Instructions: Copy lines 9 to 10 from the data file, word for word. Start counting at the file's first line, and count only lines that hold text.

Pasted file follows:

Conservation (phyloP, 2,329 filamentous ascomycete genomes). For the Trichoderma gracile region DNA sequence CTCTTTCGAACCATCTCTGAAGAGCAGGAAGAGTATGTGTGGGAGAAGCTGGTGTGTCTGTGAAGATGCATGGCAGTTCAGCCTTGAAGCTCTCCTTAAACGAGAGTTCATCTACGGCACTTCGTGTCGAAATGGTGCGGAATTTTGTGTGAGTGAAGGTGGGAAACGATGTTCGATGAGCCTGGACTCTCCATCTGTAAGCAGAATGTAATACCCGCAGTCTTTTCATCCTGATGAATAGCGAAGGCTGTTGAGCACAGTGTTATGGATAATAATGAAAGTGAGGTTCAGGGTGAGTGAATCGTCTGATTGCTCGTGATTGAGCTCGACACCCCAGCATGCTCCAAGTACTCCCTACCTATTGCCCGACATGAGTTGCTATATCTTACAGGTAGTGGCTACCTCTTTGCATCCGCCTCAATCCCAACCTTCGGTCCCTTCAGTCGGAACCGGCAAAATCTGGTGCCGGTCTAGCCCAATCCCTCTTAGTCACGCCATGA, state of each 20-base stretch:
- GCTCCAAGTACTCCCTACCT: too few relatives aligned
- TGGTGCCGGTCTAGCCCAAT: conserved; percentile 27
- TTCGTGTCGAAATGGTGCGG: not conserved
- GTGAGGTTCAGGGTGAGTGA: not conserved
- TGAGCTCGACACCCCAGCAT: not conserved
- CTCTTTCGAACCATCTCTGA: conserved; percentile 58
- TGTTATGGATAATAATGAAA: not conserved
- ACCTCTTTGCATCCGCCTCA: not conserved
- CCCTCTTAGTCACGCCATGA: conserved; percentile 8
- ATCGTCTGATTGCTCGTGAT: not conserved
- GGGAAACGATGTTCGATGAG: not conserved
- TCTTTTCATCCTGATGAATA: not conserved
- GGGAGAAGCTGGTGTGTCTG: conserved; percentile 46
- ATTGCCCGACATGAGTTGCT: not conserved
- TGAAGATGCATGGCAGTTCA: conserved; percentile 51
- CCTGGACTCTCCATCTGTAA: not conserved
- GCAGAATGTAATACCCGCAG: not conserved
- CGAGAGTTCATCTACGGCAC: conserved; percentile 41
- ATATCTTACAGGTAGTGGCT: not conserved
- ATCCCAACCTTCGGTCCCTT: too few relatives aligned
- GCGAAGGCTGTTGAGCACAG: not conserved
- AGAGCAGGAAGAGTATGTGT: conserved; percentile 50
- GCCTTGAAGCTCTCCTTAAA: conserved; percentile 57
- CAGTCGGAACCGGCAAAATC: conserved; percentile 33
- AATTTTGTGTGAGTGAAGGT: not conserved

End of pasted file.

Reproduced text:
- ACCTCTTTGCATCCGCCTCA: not conserved
- CCCTCTTAGTCACGCCATGA: conserved; percentile 8